Their Manner of Fishing in Virginia

Their Manner of Fishing in Virginia

"Their Manner of Fishynge in Virginia." Theodor de Bry's engraving of American Indians fishing, published in Thomas Hariot's 1588 book A Briefe and True Report of the New Found Land of Virginia. In the foreground, four Indians are in a canoe in the water: The two on the ends stand holding oars or nets in the water. The two in the middle are sitting. Various animals are visible in the water, including fish, crabs, and a turtle. In the background, numerous other Indians are fishing. Some stand in the water with harpoon-like tools, and others are in canoes. A few are fishing at weirs, traditional American Indian fishing devices consisting of a fence-like trap made of sticks or reeds.
The text accompanying the image reads:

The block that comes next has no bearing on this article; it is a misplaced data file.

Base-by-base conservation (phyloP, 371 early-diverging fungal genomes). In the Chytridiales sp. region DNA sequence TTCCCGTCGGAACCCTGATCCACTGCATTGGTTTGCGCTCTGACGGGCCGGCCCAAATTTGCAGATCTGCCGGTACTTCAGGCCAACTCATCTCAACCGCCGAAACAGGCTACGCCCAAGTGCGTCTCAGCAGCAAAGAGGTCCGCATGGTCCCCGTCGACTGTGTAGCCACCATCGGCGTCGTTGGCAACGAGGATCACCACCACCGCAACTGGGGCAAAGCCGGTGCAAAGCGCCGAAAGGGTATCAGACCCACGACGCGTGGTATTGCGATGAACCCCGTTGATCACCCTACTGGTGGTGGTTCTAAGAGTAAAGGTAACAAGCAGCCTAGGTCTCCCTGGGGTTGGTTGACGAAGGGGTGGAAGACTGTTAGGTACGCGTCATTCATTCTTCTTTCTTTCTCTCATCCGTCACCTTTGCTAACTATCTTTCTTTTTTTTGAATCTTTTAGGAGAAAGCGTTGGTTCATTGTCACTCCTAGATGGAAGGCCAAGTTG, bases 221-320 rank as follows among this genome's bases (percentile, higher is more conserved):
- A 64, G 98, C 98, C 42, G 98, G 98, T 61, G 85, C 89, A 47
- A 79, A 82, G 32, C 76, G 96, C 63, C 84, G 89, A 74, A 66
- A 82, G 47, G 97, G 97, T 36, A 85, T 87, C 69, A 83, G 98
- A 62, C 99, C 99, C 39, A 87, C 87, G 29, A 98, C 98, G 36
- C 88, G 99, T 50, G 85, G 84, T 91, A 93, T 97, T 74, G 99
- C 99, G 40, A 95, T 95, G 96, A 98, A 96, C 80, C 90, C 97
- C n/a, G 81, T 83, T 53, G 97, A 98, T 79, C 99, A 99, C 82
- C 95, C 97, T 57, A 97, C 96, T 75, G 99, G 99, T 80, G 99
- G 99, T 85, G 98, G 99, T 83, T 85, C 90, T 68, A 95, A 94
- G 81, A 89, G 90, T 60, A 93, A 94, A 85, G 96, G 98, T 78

They have likewise a notable way to catch fish in their Rivers, for whereas they lack both iron, and steel, they fasten unto their Reeds or long Rods, the hollow tail of a certain fish like to a sea crab instead of a point, where with by night or day they strike fish, and take them up into their boats. They also know how to use the prickles, and pricks of other fish. They also make wares, with setting up reeds or twigs in the water, which they so plant one within another, that they grow still narrower, and narrower, as appears by this figure. There was never seen among us so cunning a way to take fish withal, whereof sundry sorts as they found in their Rivers unlike unto ours, which are also of a very good taste. Doubtless it is a pleasant sight to see the people, sometimes wading, and going sometimes sailing in those Rivers, which are shallow and not deep, free from all care of heaping up Riches for their posterity, content with their state, and living friendly together of those things which god of his bounty has given unto them, yet without giving him any thanks according to his desert. So savage is this people, and deprived of the true knowledge of God. For they have none other than is mentioned before in this work .

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